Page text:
Wright said he hopes to form a committee after Town Meeting Day to examine the referendum process. He said voters who want to put an advisory question on the ballot should be able to run the question by the council before going out and collecting signatures. That would give voters and the council a chance to discuss the question and whether it belongs on the ballot.

Clark, the Middlesex author, suggested that there are better ways to poll the public. Too many nonbinding advisory questions, she said, "confuse us as citizens" because they reduce political discussion and policy making to sound bites. Town Meeting Day is "not a place to sound off," she said; "it's about governance."

Inside Job?

Activists and special interest groups love advisory ballot questions. But city councilors propose them, too. On Town Meeting Day, Joan Shannon (D-South District) and Adam Roof (I-Ward 8) want to ask Burlington voters whether they'd support a local ban on single-use plastics, including straws, Styrofoam and shopping bags.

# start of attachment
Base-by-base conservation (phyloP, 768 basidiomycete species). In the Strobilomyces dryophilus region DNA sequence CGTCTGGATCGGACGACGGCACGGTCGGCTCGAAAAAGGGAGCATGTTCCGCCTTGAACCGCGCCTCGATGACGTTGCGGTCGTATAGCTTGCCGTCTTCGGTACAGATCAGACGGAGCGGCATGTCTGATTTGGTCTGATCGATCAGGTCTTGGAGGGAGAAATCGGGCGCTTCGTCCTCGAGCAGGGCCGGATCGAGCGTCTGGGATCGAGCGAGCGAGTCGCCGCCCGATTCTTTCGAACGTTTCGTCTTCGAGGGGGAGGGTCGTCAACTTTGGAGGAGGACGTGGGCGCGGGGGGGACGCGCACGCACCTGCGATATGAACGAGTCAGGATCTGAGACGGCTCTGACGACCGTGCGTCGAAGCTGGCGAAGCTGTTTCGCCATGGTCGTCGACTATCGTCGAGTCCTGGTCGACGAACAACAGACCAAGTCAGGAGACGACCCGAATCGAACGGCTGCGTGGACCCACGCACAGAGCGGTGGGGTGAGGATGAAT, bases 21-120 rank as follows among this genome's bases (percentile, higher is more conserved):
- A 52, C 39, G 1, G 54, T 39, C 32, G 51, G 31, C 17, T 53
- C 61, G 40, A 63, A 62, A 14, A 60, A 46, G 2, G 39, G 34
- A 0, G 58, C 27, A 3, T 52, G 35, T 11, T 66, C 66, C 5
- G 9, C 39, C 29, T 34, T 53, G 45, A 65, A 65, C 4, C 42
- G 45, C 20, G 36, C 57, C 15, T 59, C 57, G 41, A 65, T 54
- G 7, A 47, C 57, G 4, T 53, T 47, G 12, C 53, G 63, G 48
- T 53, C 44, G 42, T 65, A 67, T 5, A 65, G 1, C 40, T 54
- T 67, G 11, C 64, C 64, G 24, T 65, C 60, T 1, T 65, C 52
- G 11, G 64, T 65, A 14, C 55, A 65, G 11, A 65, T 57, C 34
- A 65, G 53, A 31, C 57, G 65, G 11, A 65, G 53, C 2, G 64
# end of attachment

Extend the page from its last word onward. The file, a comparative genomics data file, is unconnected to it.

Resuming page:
Chip Mason (D-Ward 5) and Karen Paul (D-Ward 6) are cosponsors of the measure.

Shannon tried a different approach in 2016: She floated the idea of an ordinance prohibiting plastic bags in Burlington, but local shopkeepers said it would be detrimental to business.

This year, Shannon said, an advisory question could be just what it takes. A thumbs-up from Burlingtonians could persuade the council to act — and help them decide how to do so.

"The public buy-in is going to help move this issue forward," Shannon predicted.